Although the transmission of television (and to a lesser extent, radio) broadcasts by means of satellites directly to domestic receivers is one of the most promising trends in the use of outer space for the needs of man, it may have unfortunate political, economic and human consequences. Direct broadcasting penetrates the national frontier and in so doing contributes to the weakening of those features which each country has retained in order to preserve its individuality, security and national sovereignty. The modern economy is based on an interplay of commercial and industrial forces. Through television advertising (which is not permitted in a number of countries), the use of satellites may bring about disequilibrium in trade balances, or the modification in actual practice of commercial trade treaties. Transmissions to a country, made without the consent of that country, may contain propaganda of violence and horror or may be hostile to the internal or external policies of the nation, may exhibit habits or customs at variance with the population's standards of morality. It allows citizens to bypass censored, government-controlled airwaves. Such transmissions may be viewed as undermining the foundations of the local civilization and culture and prejudicing the cause of safeguarding international peace and security.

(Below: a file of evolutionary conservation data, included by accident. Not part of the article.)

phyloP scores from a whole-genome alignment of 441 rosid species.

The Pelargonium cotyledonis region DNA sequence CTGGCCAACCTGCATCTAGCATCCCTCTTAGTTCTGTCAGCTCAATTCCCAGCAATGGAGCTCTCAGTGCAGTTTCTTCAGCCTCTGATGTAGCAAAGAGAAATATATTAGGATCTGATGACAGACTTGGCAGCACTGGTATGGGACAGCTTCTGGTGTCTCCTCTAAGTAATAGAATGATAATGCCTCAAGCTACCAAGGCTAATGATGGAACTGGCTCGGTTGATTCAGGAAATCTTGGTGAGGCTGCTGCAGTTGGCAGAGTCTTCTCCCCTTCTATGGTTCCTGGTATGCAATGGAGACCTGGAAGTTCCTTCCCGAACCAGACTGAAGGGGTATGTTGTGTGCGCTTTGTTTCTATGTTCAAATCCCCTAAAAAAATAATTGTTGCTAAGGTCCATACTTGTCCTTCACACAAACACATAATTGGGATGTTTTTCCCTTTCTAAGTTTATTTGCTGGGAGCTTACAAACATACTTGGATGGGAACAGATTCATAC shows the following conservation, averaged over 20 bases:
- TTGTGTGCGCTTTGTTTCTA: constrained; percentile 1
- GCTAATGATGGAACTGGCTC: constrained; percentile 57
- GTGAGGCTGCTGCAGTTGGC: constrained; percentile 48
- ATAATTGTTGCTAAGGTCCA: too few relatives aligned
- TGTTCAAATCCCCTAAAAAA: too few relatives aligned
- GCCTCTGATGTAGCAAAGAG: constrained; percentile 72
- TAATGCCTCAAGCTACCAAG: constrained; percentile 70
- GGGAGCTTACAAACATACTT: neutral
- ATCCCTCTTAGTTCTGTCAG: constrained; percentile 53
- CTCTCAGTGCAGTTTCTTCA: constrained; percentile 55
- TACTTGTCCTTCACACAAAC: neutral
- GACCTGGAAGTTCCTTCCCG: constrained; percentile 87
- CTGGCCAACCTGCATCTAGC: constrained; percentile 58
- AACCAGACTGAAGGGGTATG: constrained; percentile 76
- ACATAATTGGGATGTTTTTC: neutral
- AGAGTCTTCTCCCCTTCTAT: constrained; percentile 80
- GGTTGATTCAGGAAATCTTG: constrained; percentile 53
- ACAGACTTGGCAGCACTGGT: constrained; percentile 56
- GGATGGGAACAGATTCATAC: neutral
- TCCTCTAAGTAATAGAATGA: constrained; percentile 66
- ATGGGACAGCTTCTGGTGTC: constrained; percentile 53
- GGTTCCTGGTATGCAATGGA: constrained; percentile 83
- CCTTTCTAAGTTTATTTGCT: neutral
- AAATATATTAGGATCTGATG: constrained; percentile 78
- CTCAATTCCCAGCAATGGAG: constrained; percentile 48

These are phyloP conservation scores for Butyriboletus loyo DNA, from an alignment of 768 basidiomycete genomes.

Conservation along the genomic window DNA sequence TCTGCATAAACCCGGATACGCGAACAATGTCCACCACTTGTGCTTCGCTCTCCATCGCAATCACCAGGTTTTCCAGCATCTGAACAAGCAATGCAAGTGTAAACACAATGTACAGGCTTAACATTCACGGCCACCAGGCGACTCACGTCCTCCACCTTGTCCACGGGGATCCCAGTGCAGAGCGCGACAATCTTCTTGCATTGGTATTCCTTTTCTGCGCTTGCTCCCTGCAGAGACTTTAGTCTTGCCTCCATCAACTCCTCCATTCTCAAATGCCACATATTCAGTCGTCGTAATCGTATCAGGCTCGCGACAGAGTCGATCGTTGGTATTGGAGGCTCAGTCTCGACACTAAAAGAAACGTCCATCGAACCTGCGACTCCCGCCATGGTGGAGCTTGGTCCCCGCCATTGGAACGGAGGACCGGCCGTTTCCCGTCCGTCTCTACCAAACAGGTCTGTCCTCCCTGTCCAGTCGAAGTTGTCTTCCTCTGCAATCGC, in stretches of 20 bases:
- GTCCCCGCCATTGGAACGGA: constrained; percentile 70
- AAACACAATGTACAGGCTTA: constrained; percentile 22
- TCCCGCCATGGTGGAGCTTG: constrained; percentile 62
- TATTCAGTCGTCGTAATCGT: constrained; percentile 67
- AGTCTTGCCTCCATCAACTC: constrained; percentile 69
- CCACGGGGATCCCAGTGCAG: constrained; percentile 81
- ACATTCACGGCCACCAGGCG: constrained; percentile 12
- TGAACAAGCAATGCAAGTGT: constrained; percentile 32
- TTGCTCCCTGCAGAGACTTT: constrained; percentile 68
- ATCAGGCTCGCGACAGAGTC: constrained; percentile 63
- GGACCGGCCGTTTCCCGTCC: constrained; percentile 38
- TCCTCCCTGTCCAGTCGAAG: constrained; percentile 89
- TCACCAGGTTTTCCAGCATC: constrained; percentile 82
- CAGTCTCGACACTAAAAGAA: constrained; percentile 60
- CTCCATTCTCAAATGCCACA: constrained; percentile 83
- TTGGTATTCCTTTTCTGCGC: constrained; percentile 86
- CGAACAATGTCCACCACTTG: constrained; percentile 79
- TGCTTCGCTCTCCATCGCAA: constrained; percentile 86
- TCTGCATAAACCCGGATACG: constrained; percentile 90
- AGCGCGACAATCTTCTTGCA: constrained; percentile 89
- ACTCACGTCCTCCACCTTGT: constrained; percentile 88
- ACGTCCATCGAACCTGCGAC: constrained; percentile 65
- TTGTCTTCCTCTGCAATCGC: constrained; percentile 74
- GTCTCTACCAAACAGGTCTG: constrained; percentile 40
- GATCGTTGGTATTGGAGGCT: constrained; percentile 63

The satellite network, which began broadcasting in 1991 with reruns of American soap operas and police shows, as well as MTV and BBC News, by 1993 had reached 12 million households, hotels and restaurants in 38 countries. In India, the fastest-growing market, the number of viewers has risen almost 160% in the last half of 1992 and first quarter of 1993, with 3.3 million households receiving the service. India and Pakistan's government-run television networks do not allow liquor or cigarette advertisements for health and moral reasons, but Western alcohol and tobacco companies can now circumvent the restrictions on satellite broadcasts. The Hong-Kong-based STAR-TN has is largest viewing audience in China, where the network believed 4.8 million households received transmissions in 1993 (Government restrictions have prevented accurate surveys).